New Iranian ambassador to Yemen submits his credentials to Yemeni foreign minister
On Tuesday, the new Iranian ambassador to Yemen met with Foreign Minister Hisham Sharaf, the foreign minister of the Yemeni National Salvation Government, and presented him with a copy of his credentials.
According to an IRNA report on Tuesday, quoting Yemeni media, Hassan Eyrlou, the new ambassador of the Islamic Republic of Iran in Sanaa, submitted a copy of his credentials to the Foreign Minister of the Yemeni National Salvation Government.
The office of the resigned Yemeni government also wrote on its Twitter page this morning that the Iranian ambassador would submit his credentials to Hisham Sharaf, the foreign minister of the Yemeni National Salvation Government based in Sanaa.
The Ministry of Foreign Affairs of the Islamic Republic of Iran announced in late October that Eyrlou had arrived in Yemen.
Iran's Foreign Ministry spokesman Saeed Khatibzadeh confirmed the news of Eyrlou’s arrival in Sanaa at the time and said he would be the Islamic Republic's ambassador to Yemen.
He announced that after presenting a copy of his credentials to the Yemeni Foreign Minister, Eyrlou would present the original credentials to Mehdi Mashat, chairman of the country's Supreme Political Council.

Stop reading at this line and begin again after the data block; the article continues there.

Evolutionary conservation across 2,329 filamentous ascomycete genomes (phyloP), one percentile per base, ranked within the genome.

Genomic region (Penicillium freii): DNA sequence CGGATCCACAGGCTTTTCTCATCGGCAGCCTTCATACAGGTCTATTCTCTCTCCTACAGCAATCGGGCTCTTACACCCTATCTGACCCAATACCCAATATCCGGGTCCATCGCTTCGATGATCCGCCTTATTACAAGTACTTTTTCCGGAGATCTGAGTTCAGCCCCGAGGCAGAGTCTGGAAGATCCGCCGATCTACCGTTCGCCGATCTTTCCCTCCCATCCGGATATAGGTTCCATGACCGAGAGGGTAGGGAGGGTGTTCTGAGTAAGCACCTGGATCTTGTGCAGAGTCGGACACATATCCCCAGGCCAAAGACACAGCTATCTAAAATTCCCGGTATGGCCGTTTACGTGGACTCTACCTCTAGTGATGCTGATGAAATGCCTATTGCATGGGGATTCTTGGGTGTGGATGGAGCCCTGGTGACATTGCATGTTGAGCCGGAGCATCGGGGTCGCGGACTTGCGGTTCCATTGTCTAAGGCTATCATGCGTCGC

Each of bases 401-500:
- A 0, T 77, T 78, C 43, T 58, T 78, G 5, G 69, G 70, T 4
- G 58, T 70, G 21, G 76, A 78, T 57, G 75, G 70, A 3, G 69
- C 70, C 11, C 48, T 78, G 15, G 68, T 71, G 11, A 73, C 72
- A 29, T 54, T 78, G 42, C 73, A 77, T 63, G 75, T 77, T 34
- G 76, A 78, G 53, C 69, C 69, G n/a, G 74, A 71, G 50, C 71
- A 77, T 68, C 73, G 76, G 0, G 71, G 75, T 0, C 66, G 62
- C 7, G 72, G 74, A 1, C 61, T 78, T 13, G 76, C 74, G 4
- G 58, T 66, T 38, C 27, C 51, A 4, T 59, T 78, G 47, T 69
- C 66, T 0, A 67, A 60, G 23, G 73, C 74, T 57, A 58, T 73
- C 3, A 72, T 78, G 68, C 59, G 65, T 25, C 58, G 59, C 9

In August of last year, the Yemeni National Salvation Government named Ibrahim Mohammed al-Dailami as its Ambassador Extraordinary and Plenipotentiary to Iran.
Sending the Iranian ambassador to Yemen is a clear point in the current developments in the region, and this will make Ansarullah have the higher hand in political and field decisions in Yemen, and create a political balance between Saudi Arabia and Yemen.
The Saudi regime did its best to try to stop this new development in the relations between Iran and Yemen from taking place, and has expressed strong discontent with this news.
In such a situation, Saudi Arabia seems to be left alone, and on the other hand, there is an expectation among Saudi officials that Trump is likely to lose the upcoming US presidential election and that his Democratic rival will most probably win the election. This has created a policy of waiting in Riyadh and also caused Saudi Arabia to reconsider some of its policies.